Suit against us. No suit or action can be brought unless the policy provisions have been complied with. Action brought against us must be started within two years and one day after the cause of action accrues.
Beaumont, TX (PRWEB) September 10, 2010
Texas homeowners, businesses, and churches are being bombarded with advertisements that “The End is Near” or “Now or Never” regarding their time period for bringing legal action for Hurricane Ike damage. Insurance policies generally define the time period by which suits can be brought. But, the deadline for filing a lawsuit for Hurricane Ike damage depends on the facts of each case.
Hurricane Ike struck Southeast Texas on September 13, 2008. The two year anniversary of the third costliest storm in U.S. history is fast approaching. While the deadline to file a lawsuit in your claim may not be September 13, 2010, it is not worth risking your claim if you have been unable to resolve it on your own by now.
Texas attorney Clint Brasher has successfully represented and resolved insurance claims for hundreds of homeowners, businesses, and churches. In regard to the Armageddon-type advertisements, he says, “The applicable limitations period for each policyholder depends on how that claim was handled. That means that the limitations period will differ depending on how the insurance company treated the policy holder. Many of the current advertisements suggest a much simpler calculation which is not necessarily correct.”
Insurance policy provisions regarding the relevant limitations period are similar to the following:
“Suit against us. No suit or action can be brought unless the policy provisions have been complied with. Action brought against us must be started within two years and one day after the cause of action accrues.”
Courts in Texas have routinely held that the day on which your cause of action accrues depends on each case. Most courts hold that the cause of action does not accrue until your claim is denied or closed. As a result, many policyholders will be able to bring suits beyond the two-year anniversary of Hurricane Ike. At the same time, it would be prudent to go ahead and secure legal counsel.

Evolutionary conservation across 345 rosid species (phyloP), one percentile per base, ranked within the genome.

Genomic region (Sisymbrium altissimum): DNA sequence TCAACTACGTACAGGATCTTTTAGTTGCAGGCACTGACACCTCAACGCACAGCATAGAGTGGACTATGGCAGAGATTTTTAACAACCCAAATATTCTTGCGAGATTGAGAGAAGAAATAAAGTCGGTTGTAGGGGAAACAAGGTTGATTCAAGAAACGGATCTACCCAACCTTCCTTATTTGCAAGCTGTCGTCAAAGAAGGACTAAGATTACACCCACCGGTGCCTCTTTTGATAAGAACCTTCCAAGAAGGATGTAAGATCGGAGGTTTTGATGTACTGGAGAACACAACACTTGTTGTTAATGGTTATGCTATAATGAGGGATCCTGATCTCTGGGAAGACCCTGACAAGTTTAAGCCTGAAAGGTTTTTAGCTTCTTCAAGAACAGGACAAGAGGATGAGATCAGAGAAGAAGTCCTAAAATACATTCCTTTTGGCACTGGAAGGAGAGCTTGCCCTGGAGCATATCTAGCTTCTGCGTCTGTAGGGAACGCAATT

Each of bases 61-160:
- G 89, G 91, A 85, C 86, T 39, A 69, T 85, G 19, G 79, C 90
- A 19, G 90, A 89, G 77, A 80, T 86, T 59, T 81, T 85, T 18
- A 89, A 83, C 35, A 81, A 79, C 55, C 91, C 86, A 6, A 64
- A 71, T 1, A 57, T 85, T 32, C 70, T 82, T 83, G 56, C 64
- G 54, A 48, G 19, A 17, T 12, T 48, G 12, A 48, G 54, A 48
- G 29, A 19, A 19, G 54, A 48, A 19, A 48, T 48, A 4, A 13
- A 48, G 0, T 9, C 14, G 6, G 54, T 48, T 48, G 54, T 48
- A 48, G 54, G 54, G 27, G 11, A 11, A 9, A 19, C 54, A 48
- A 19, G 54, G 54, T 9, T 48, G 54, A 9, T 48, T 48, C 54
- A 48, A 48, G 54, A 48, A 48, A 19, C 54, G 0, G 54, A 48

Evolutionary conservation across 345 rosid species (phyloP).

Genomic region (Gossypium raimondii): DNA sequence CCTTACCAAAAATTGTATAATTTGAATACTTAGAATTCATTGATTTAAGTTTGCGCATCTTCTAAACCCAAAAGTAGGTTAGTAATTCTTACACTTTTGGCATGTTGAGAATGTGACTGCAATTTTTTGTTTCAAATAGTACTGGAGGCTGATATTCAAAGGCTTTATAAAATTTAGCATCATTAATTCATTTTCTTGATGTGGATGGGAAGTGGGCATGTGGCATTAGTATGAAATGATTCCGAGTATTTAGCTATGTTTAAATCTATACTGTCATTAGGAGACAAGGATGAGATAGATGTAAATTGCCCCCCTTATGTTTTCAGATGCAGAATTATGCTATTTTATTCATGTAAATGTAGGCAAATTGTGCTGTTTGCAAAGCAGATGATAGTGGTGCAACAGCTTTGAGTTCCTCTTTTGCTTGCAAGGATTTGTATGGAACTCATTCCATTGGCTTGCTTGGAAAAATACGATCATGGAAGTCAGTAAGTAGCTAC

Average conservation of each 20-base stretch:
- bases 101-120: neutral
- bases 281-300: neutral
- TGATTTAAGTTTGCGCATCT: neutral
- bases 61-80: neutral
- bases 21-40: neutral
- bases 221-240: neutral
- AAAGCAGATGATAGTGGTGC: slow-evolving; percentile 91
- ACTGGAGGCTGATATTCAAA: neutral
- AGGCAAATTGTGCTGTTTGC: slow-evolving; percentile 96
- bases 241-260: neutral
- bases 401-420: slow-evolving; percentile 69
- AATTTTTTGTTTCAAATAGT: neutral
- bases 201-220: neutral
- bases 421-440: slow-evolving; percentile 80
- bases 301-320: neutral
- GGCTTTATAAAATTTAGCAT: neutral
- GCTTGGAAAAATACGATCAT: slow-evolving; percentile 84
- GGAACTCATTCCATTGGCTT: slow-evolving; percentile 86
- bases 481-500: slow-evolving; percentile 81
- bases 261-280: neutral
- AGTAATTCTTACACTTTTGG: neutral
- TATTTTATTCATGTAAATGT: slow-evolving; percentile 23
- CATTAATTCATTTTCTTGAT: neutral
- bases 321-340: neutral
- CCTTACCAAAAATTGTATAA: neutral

While people may be reluctant to hire an attorney for fear of the expense, the fees are usually recovered in the settlement. “Attorney fees are typically recovered in settlements for hurricane damage. In addition, the Texas Insurance Code provides for a penalty interest of 18% per year for failing to promptly pay claims. Generally, any payment received since January 2009 is considered late,” says Clint Brasher, founding member of the Brasher Law Firm. His firm has represented in litigation hundreds of clients for Hurricane damage since Hurricane Rita. While his firm is still embroiled in litigation on some of those matters, the vast majority have reached a settlement. “In addition, we do not charge our clients any fee unless we recover additional monies for them – no matter how much money we spend developing their case. We handle all size cases and advance all money needed to develop the case.”
About the Brasher Law Firm
The Brasher Law Firm, PLLC, handles cases all over the Southwest. Their attorneys are licensed in both Texas, Louisiana, and Nevada. The firm has experience handling residential, commercial, and church claims. Brasher knows firsthand the frustrations of dealing with insurance companies for damage claims – he and his family were forced out of their home for 9 months following Hurricane Rita.
Attorney Clint Brasher, the founder of the firm, is a Board Certified trial lawyer. Brasher has extensive experience in insurance disputes, injury claims, and employment disputes. He was named a Rising Star in Law & Politics magazine in 2005 and 2006. To contact the Brasher Law Firm, PLLC, call (888) 989-2889 (toll free) or reach the firm through the online contact form at http://www.brasherattorney.com.